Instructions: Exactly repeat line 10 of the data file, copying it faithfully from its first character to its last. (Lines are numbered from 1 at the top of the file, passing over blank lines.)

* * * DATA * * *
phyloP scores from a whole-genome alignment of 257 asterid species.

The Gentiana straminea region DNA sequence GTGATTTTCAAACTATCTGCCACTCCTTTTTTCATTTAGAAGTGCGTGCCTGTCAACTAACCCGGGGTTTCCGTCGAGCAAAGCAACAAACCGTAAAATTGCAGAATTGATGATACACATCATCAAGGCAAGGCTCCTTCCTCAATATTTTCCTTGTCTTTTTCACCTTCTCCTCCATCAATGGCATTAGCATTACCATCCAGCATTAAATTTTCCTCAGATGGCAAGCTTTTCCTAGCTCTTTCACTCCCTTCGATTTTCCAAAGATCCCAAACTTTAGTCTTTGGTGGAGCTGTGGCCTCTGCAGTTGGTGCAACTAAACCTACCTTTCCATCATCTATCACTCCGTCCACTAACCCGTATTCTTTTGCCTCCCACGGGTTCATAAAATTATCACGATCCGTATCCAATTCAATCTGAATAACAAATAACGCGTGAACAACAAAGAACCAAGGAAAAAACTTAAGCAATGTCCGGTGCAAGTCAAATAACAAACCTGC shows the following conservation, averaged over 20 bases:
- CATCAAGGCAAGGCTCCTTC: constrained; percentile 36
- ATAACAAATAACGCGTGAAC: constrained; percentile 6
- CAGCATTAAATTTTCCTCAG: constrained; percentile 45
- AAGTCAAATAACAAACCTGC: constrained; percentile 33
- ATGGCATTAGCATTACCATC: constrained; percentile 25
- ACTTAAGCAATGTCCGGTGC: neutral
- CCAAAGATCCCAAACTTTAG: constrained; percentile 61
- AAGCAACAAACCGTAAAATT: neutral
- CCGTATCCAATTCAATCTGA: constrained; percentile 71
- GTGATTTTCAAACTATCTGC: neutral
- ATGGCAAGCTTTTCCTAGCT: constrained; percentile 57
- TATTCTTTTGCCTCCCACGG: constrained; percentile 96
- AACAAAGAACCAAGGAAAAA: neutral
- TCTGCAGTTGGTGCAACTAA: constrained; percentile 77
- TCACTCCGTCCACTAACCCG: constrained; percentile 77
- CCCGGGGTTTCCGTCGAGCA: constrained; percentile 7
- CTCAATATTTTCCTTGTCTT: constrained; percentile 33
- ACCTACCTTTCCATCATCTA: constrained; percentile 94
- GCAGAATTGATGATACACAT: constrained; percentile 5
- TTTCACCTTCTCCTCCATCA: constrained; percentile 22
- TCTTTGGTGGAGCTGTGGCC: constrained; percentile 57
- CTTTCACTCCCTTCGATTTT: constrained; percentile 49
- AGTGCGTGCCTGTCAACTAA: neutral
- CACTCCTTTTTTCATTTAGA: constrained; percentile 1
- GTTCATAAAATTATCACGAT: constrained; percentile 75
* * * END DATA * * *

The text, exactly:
- AAGCAACAAACCGTAAAATT: neutral